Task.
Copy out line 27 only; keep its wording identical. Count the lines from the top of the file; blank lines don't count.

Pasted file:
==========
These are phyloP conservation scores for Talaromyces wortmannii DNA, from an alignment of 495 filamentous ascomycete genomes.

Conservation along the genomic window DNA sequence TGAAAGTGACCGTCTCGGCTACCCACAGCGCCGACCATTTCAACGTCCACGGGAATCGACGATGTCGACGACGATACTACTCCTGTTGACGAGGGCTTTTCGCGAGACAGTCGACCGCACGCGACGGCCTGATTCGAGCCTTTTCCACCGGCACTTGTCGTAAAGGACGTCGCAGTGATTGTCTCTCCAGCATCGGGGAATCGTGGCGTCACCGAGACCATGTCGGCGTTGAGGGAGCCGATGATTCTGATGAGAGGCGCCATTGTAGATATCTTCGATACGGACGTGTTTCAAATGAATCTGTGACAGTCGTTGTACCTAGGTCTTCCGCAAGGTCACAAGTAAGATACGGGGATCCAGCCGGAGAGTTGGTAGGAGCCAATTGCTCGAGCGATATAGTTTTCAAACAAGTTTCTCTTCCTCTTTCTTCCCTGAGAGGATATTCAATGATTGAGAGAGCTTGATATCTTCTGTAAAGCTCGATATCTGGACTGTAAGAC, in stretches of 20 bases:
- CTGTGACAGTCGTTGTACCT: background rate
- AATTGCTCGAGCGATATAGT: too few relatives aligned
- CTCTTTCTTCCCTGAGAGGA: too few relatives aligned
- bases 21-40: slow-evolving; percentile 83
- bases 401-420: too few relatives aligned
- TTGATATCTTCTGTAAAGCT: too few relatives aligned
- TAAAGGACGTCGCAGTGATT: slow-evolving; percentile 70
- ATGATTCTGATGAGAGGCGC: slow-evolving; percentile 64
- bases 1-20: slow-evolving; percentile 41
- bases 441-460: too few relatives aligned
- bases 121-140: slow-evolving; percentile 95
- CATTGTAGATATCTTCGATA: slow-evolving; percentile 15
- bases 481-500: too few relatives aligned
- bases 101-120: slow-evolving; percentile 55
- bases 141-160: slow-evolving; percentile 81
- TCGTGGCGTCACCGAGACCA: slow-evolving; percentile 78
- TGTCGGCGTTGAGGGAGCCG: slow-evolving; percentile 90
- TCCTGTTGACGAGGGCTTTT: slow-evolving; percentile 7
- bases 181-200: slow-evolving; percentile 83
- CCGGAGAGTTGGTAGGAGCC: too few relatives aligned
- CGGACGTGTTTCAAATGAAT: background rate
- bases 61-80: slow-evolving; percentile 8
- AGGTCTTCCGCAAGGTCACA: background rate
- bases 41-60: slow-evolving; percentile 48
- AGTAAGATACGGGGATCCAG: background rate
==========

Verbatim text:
- AGTAAGATACGGGGATCCAG: background rate